It’s Still Tolling

. . . any man’s death diminishes me,
Because I am involved in mankind.
And therefore, send not to know
For whom the bell tolls,
It tolls for thee.
John Donne 1624

Back in December, 2014, the day after the Newtown Massacre, I wrote about my own experience with a shooter in the building and the trauma I experienced from the anticlimactic event (“It Tolls For Thee,”). At the end of the piece, I lamented, “”This is not going away.  The people of Newtown, the people of Connecticut, the people of the East Coast, and by tomorrow, the people of the entire country will live in the shadow of this day forever. Question is, how can we protect the other Newtowns to come?  It’s already too late to begin, but better late than never. . . ”

Since then, there have been 201 more shootings in this country. When do we say E N O U G H??

Evangelicals, anti- or pseudo-intellectuals on left and right, special interest groups of all kinds, and untold millions of influencers put pressure on our legislators to ban books and art, outlaw drag shows, curb women’s rights, thwart equality for LGBTQ, legislate the teaching of science and history as myth and fairy tale. They succeed. All across America, poor Atlas is having a really hard time keeping the world balanced on his back as it threatens to topple over.

What feels like the final blow, what seems to be the thing that could push Atlas and his precious cargo right into the abyss forever is the problem of guns in our midst. All the marching for lives that matter, all the canceling of professorial opinion, all the revisionist rhetoric on both sides have ignored a REAL problem we ALL face. The one thing that should bind us together: finding a way to end the oppressive hold guns have on all our lives.

Every day parents send their children to school with no guarantee they’ll return. Every day children are forced to rehearse for the possibility that they will be targeted by an angry someone with no better outlet for their anger than kids in a school. Every day we throw up our hands and say, “What can we do?” And we blame the lawmakers and the NRA and the gun-toter machismo that seems to have a stranglehold on our collective sanity.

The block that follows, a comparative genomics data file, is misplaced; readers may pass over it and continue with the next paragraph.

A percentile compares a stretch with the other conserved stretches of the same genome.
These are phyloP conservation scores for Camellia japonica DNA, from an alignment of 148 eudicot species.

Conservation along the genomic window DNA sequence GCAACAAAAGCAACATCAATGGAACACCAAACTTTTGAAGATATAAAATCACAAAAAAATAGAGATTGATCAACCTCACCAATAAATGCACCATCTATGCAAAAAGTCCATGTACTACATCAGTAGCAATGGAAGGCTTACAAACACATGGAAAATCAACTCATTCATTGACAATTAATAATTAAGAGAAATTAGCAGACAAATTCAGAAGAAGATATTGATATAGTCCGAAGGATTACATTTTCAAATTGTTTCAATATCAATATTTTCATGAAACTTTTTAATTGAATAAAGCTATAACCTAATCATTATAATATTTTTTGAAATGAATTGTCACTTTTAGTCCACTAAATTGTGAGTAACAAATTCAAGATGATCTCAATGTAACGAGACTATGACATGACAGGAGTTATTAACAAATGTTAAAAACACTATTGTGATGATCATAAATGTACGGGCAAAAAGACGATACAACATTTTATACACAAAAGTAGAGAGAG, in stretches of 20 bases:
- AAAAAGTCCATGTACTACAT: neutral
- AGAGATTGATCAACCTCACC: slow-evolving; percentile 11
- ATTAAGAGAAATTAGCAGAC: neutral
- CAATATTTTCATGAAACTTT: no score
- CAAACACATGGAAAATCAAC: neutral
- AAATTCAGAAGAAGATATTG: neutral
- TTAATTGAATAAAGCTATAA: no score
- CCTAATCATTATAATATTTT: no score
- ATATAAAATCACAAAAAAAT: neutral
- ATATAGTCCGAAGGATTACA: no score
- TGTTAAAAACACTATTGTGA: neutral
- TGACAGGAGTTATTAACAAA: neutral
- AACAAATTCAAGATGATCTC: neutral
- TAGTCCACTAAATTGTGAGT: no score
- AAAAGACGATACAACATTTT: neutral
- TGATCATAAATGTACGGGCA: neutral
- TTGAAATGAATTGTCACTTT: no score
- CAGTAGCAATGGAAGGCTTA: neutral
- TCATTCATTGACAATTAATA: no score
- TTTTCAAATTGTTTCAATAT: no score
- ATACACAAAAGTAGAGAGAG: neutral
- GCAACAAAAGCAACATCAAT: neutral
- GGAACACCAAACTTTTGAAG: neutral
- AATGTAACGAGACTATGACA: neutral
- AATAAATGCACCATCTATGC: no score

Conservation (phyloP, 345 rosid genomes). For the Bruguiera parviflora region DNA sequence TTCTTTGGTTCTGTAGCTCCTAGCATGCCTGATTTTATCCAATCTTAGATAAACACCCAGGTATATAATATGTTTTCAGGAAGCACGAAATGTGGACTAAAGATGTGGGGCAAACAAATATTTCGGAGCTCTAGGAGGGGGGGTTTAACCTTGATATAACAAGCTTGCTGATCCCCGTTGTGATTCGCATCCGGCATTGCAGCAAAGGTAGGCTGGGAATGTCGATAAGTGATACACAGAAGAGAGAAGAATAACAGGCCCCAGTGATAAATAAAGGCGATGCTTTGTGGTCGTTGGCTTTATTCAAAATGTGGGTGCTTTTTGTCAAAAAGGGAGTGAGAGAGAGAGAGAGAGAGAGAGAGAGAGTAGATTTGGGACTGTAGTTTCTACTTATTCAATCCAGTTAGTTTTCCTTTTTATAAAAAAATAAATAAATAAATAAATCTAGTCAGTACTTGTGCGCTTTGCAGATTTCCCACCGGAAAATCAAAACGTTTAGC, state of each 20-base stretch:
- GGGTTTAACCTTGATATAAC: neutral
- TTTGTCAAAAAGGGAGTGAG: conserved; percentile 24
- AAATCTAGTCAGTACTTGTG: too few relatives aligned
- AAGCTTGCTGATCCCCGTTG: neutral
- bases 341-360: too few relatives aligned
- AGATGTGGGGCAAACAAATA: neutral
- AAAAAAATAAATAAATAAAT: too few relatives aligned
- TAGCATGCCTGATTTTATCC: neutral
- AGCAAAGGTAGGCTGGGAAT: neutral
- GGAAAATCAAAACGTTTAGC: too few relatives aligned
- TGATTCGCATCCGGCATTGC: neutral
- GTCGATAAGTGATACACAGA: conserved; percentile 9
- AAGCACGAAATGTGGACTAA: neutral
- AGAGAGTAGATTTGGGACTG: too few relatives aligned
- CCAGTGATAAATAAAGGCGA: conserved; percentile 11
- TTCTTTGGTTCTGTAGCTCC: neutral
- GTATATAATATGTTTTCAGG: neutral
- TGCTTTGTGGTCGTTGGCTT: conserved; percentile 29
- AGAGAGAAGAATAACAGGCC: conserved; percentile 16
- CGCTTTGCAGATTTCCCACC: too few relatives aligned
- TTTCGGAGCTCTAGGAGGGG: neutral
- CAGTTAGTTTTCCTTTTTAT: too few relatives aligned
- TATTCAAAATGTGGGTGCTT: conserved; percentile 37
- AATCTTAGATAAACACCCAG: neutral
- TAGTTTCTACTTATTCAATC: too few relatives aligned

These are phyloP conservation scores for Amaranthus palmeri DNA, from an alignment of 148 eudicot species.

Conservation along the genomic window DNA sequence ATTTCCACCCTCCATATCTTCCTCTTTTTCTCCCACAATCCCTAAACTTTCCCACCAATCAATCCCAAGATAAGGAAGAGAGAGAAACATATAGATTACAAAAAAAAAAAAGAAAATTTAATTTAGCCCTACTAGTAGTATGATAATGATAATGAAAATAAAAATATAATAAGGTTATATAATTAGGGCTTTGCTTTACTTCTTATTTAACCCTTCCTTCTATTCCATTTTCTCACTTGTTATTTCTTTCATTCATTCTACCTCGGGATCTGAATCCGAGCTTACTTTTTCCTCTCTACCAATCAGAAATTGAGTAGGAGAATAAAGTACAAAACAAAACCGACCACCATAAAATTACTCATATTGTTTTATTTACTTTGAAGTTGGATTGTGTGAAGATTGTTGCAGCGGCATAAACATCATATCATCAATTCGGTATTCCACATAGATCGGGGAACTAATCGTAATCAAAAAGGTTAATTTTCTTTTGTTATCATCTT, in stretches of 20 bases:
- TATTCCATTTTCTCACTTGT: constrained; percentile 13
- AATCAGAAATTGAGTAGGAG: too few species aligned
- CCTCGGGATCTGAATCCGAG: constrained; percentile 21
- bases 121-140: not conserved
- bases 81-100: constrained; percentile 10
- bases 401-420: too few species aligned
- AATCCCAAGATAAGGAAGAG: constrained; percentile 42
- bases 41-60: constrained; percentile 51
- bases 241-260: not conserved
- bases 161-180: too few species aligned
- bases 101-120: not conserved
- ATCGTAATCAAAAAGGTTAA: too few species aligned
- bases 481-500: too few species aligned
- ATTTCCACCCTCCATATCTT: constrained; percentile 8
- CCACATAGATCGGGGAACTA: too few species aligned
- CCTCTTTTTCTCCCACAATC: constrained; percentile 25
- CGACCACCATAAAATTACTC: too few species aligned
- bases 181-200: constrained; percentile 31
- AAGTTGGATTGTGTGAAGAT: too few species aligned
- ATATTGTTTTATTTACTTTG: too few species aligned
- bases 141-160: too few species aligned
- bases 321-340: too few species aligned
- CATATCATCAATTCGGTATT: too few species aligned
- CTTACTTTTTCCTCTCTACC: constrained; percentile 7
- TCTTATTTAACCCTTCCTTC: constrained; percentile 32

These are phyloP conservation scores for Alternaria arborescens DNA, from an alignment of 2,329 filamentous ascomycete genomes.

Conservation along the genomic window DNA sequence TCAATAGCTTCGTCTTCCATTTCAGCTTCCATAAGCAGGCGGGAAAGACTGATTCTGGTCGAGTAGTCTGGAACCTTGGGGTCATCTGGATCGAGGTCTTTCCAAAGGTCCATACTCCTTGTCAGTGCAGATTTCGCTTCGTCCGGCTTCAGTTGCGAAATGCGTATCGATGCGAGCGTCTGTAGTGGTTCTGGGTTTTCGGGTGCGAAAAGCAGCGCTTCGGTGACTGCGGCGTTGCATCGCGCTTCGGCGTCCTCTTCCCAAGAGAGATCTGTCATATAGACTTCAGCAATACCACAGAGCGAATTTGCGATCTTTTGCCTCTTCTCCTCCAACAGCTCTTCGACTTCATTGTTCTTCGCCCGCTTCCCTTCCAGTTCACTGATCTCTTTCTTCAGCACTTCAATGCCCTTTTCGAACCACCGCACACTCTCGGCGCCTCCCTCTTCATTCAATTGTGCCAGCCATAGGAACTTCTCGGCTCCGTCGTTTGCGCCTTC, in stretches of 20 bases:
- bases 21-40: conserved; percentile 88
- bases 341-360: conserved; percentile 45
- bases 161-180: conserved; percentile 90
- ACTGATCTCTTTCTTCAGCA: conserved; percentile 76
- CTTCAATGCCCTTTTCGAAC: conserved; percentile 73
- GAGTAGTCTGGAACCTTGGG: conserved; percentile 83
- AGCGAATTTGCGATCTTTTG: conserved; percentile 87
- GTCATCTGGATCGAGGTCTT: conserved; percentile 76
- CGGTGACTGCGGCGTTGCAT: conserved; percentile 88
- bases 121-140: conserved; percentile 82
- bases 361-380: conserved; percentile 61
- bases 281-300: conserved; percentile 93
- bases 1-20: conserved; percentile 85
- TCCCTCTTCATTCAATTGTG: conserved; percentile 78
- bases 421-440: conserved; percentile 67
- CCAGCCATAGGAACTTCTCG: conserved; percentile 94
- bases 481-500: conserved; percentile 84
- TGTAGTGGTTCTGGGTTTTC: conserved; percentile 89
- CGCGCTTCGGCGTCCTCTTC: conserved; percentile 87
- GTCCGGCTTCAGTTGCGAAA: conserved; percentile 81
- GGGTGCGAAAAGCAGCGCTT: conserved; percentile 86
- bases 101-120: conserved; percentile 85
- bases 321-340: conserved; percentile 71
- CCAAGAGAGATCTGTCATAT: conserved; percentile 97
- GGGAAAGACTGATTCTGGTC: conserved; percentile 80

We can point fingers all we want. We all know who is really to blame. We are. We throw up our hands and sigh, we write thoughts and prayers and Imsosad on social media, we shake our heads and tzikkash, and we even send money to the coalitions of survivors’ parents who are out there trying to make it stop. But we don’t do enough.

We need to follow the example the French and Israelis have set this month. They shut down their countries to make their wishes known, and they are succeeding. Why? Because a country without services is a country at a standstill. A country at a standstill needs to appease those who are shutting it down in order to get it back up and running.

We need to shut this country down. To show our government — from the top down — that we really are at a point where we just can’t take it anymore. If every service provider said simply, I am not going to work until the government finds a way to rein in the violence, to control these weapons of mass destruction, to make our children safe not just from the bullets themselves but also from the anxiety of expecting to be hit and the trauma of the aftermath.

If we could the people could set aside our differences for just a few days and figure out a way to get the whole country on board to stop the trains, block the runways, brake the buses, close the schools, refuse to open clinics for well visits, how long do you think it would take before legislation would be in place to protect our kids?

I know. Dream on. I have to. The nightmare wants to consume me.

I have a grandchild who lives overseas. Whenever I go to visit him, people shake their heads and say, “Aren’t you scared for your kids there?” The State Department issues warnings about the country where he lives, suggesting that it’s not safe to go there. Yet the only people who carry guns there are the military, who stand guard at schools, airports, bus stations, et al., to ensure that no reign of terror succeeds in taking hold. No child is forced to spend valuable educational time practicing ways to avoid being shot by a maniacal interloper.

Every year I beg my kid to come back, to be near enough so my hugs don’t have to rely on Zoom for most of the year. The answer is always the same. “Not until I can feel safe sending them to school. . . . “

Can’t we make that happen?

From Motherless to Motherer

Rachel Louise Snyder’s Women We’ve Buried, Women We’ve Burned

One of my favorite workshops to teach is something I call “Acting for Writers.” It’s a class that investigates how to put ourselves in closer touch with our sense and emotional memory, the way actors do. After all, I explain, actors and writers are artists of the same cloth, who share clear objectives: to tell stories, to entertain, inform, enlighten, even sometimes warn an audience or to unburden themselves of secrets too heavy to hold onto.  In doing so, they seek to be authentic, honest, and believable.

Rachel Louise Snyder could teach my class simply by sharing her work.  What distinguishes that work is the way emotion emerges without being manipulative, the way observations and revelations illustrate how deeply a skilled writer can cut into the very center of human existence and bring it to life on the page.  I never fail to believe Rachel Louise Snyder. I never distrust her.  She is among the most reliable narrators I know. I take in her confidences, and I resolve to keep them in a safe place where they can continue to enlighten me.